Is this the end of the wind tunnel?

October 9, 2009

The windtunnel has been the basis of F1 design for the last thirty years

The wind tunnel has been the basis of F1 design for the last thirty years

Ever since Tony Rudd and Peter Wright used the wind tunnel at Imperial College London to perfect ground effect aerodynamics the wind tunnel has been the mainstay of F1 car design. Dr John Stollery first developed a moving ground wind tunnel at Imperial College in the early sixties to support Donald Campbell’s land and sea record breaking attempts, he also published his work in this area which was to become part of the stimulus for the work of Lotus and others in the mid seventies to develop a more sophisticated understanding of automotive aerodynamics.

Back in April 2000 I interviewed John Stollery (now Professor of Aerodynamics here at Cranfield University) on the subject of wind tunnels and their use in Formula 1. One of the questions I put to him was whether wind tunnels could ever be replaced by the emerging area of computational fluid dynamics (CFD) which used computer power to simulate the aerodynamics of an F1 car. He explained that this was unlikely as the main problem was that all airflow around the car would need to be modeled in great detail, involving millions, perhaps billions, of calculations, which at that time would involve many hours, if not days, of computations. The main problem with CFD was that if the designers then decided to try a different ride height or present the car at a different angle (or yaw) to the airflow then the whole thing would need to be completely re-run. In a wind tunnel such changes could be made in a few minutes and the designers would be able to instantly see the results. This meant that experimentation was relatively quick and easy, this is in fact was what happened with the Lotus ground-effect project when Peter Wright and his colleagues decided to place some card on the sides of the model and suddenly got some amazing downforce readings – and so skirts were introduced to F1 cars. Such experimentation was unlikely to happen with CFD.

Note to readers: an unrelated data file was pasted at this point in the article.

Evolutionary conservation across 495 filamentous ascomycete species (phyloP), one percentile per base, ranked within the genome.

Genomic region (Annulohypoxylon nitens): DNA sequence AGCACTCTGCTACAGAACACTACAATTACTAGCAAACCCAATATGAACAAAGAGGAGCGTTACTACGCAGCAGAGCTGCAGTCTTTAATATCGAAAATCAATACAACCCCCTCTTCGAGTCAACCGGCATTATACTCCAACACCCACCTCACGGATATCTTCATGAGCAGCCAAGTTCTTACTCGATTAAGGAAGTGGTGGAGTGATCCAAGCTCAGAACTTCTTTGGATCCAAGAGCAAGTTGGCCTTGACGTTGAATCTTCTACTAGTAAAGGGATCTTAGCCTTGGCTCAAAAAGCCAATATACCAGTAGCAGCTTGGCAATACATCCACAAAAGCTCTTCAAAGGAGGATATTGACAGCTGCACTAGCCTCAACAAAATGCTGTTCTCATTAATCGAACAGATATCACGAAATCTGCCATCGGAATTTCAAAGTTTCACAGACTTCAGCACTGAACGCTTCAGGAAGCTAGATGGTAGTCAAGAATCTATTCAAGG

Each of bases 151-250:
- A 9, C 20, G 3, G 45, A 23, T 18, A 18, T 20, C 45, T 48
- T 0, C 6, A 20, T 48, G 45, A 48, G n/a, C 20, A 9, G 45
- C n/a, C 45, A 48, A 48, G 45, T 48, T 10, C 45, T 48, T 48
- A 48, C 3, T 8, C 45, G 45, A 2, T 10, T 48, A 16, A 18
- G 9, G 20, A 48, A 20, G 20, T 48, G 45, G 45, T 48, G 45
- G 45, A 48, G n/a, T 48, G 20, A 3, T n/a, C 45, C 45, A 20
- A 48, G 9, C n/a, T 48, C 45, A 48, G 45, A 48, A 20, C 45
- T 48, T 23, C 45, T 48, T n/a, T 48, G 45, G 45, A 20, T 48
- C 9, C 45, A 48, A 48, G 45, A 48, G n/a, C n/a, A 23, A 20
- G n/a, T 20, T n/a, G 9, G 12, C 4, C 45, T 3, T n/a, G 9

Well that was in 2000 and it seems that for 2010 we will have the first F1 car developed purely by CFD. Nick Wirth’s Wirth Research operation is designing and building the car for the Manor F1 team using only CFD to simulate the effectiveness of the aerodynamics. Potentially this is the first F1 car designed and developed without the aid of a wind tunnel for over thirty years.

The interesting question is whether or not their car will be as competitive as their new rivals Campos, Lotus and USF1 who, as far as I’m aware, will be making use of wind tunnels. The two questions to ask are 1) how fast will it be versus the competition at the start of the season? And 2) how quickly can they develop the car during the season? Removing the wind tunnel from the equation is potentially a massive cost saving, there is no need to run these giant structures with powerful fans, and no need to build models of the car to be used in the wind tunnel and no need for teams of people working on calibration. As Clayton Christensen’s books on the innovator’s dilemma underline, established firms find it almost impossible to justify innovations that will destroy their existing capabilities and investments, whereas new entrants without the legacy of the old technology are able to come in with different structures designed around new technologies. In 1999 the Stewart Grand Prix F1 car was the first to have been designed using a full CAD-CAM system ie all drawings were digital to allow them to be manufactured straight from the design. As a new team having to build their design operation from scratch they were able to do this, whereas their competitors were not and had to translate manual drawings into machine code. Now all F1 teams use CAD-CAM.

The established teams will be watching the Manor car with interest to see if a competitive F1 car can be developed without the huge behemoths that they use to refine their aerodynamics. It is unlikely that the removal of wind tunnels will be widespread initially, but given the pressure to reduce costs and carbon footprint it is unlikely that Manor will be the only team to take this approach.


2 Responses to “Is this the end of the wind tunnel?”


    Hi Mark

    I am Vishnu Hariprasad. I am looking to design a moving wind tunnel. Could you share some literature regarding this

    • Mark Says:

      Hi Vishnu, probably the best place to start is to look at the research published by Imperial College London on the subject, and also John Stollery’s work at Cranfield. Good luck.

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